After our brief honeymoon in Paris, he brought me to his home. Recently acquired following the death of his uncle, the castle had a faery-like solitude and lay at the bosom of the sea, miles away from any human contact.

The hollow chambers and blood-soaked battlements were devoid of life and gaiety, so I would fix this for him.

The library, a shallow orchestra of arrogant censorship; nothing but the classics of Shakespeare and Homer. There was nothing with substance; with passion embossed into its pages.

And so I wooed him, still innocent and untainted.

The Adventures of Eulalie at the Harem of the Grand Turk, he read, fingering the scarlet binding.

‘It’s a most succulent work of artistry’ I cooed, tracing my hands underneath his navel, ‘my very favorite work, and a collector’s item too. Oh darling, we simply must have it.’

And his eyes widened, he grew afraid. He opened the book to see the depraved images below, and he shrunk from me. He gulped deep mouthfuls of air, and that was the last time he entered my licentious library. A liberating den where I would, for now, have to find my comforts.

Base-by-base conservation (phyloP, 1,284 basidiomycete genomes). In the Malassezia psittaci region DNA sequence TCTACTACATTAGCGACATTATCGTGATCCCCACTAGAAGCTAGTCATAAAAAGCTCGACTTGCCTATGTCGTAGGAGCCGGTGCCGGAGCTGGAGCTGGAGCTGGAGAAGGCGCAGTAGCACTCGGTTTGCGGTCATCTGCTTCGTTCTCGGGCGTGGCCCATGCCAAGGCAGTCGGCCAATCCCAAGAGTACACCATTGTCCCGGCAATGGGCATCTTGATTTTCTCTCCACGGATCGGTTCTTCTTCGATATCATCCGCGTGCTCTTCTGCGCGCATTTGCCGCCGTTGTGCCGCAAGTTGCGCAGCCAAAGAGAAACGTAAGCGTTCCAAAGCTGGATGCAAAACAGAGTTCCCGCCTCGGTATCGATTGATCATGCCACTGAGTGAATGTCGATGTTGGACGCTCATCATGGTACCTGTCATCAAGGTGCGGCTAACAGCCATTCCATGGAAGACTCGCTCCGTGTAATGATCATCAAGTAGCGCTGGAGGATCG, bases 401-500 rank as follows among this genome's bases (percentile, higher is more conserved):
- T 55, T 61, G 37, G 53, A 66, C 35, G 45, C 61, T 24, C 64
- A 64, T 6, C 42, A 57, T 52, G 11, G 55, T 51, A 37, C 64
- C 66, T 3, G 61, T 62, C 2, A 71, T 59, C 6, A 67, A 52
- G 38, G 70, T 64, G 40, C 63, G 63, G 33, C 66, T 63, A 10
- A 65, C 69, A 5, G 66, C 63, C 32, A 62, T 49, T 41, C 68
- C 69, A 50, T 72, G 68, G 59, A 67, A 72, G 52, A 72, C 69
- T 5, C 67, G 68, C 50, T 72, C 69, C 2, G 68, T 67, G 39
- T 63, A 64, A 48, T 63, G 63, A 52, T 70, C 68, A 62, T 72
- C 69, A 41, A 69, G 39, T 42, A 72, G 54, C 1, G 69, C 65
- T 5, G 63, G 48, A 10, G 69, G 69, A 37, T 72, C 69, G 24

My Marquis would avoid me. He was frightened of such a willful woman. When I touched him, he quivered with delight and rapture, until he saw the malicious gaze in my eyes, and would hurry away, mumbling horseshit about paperwork and servants being about.

So I sent the servants away. I was the mistress of my chateau and I did not want them there.


Weeks later, my husband was away, and so I prepared for his return. I procured a glistening matrimonial bed, wrought in golden leaf and onyx silken sheets. Upon each corner stood gargoyles, carved out of luscious ebony.

Then upon each wall, a mirror; mirrors upon mirrors. Mirrors paved upon the ceiling, mirrors stained upon the floor. As I lay upon that bed, I explored myself in the most exotic expression of mutilated love I had ever experienced. The marquis arrived, entered the room, and fell to his knees before hastening away.

But he was still unable to control his moans and weeping as he christened the drawing room next door.